The city is facing difficult choices about the historic buildings along a stretch of East Broadway scheduled for widening, an official said in describing how some properties will be saved and others demolished for the project.

In the 1600 block, plans call for buying and possibly tearing down five historic houses and two other houses — a whole block of the Rincon Heights neighborhood — for $1.3 million.

The alternative on the other side of the street was to buy four houses in the Miles Neighborhood, which are eligible for historic status, and a Circle K gas station at three times the cost.

Which historic buildings may get bulldozed for the road project is being decided , and that’s just one of the tough calls.

Although construction on Broadway between Euclid Avenue and Country Club Road isn’t coming until 2018, the Tucson City Council will vote later this month on whether to provide money to buy properties for the project, which was approved by voters in 2006 as part of the RTA plan. A public hearing is scheduled for Tuesday, April 5.

The choices are difficult because “why are these historic homes worth more than those historic homes?” city engineering project manager Beth Abramovitz said at a public meeting Thursday.

Some of the changes since the last round of Broadway plans was made public are:

  • More north-side buildings and fewer south-side buildings would be impacted by the new path of the road.
  • Double left-turn lanes for drivers turning onto Euclid Avenue.
  • More bus pullouts.
  • A longer southbound left-turn lane at Country Club would close a median opening that gives access to two neighborhoods.

As of Thursday afternoon, 1,115 people had signed an online petition to reject the widening plan.

City Councilman Steve Kozachik said he’s worried about funding a project that could already be millions over budget due to acquisition costs.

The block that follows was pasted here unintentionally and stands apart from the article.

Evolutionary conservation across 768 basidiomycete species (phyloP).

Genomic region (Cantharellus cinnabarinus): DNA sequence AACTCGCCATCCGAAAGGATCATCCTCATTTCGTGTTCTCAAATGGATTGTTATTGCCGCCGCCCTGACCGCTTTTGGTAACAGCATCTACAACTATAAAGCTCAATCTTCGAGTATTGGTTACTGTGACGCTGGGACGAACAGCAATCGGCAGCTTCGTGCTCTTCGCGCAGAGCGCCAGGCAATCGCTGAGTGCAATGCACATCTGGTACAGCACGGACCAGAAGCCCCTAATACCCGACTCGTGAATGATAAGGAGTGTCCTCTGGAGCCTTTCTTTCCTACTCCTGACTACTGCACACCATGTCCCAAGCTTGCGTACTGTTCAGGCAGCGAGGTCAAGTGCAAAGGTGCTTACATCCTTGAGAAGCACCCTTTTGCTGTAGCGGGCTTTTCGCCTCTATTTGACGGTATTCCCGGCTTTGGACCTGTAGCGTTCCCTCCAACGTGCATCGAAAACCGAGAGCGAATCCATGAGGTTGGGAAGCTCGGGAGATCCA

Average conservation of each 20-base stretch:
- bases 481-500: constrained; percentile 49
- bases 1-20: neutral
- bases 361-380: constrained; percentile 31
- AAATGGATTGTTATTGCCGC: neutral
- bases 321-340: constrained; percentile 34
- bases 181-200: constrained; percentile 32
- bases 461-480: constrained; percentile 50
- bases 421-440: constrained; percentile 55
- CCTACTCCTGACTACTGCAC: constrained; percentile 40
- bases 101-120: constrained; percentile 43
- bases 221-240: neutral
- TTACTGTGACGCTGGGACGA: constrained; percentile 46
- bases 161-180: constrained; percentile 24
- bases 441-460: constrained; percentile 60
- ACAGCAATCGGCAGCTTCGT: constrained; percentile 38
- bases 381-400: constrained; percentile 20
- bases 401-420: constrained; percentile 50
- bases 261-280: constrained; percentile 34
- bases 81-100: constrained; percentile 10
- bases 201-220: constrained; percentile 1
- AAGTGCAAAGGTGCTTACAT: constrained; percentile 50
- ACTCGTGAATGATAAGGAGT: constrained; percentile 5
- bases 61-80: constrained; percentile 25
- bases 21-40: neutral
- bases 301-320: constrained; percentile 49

The project budget is $71 million. Although most of the funding from the project comes from the Regional Transportation Authority sales tax and Pima County transportation bonds, the city is on the hook for $3 million plus any cost overruns.

About $8 million already has been spent on design. Acquisitions and relocations are expected to cost $41 million, and construction is projected at $28 million.

Kozachik said the RTA and the county are forcing an expansion that’s unnecessary, unwanted and over budget.

He wants to see a plan that includes preservation, a sense of place that “makes it a destination instead of just a place you’re gonna drive past,” and transit options that neighborhoods and the public are demanding. Doing that might mean kicking the design back one step to a citizen task force.

Abramovitz is adamant the project can be built on or under budget.

While current plans call for 50 acquisitions, she thinks it will be more like 41 or less, saving millions on the budget for buying buildings.

Because of high acquisition costs, “it’s in my best interest to save as many as I can,” she said.

The number of buildings that would “absolutely have to be removed” is 27, she told the transportation subcommittee of the Tucson-Pima County Historical Commission on Thursday.

Other budget savings are being identified in pavement and drainage, plus there’s a huge contingency fund in the plans at this stage, she said.

Members of the Historical Commission subcommittee expressed interest in moving the Rincon Heights historic homes to new foundations on the same lots, which would cost about $160,000 per building, but that’s a cost not covered by the RTA.

Some said Rio Nuevo money could be used.

Rio Nuevo board chairman Fletcher McCusker said Rio Nuevo has an interest in helping merchants in the Sunshine Mile and in maintaining the sales tax revenue, because half of the merchants’ state sales tax comes back to Rio Nuevo. But the board is staying out of the alignment argument, he said, and no money is budgeted.

Contact reporter Becky Pallack at bpallack@tucson.com or 573-4346. On Twitter: @BeckyPallack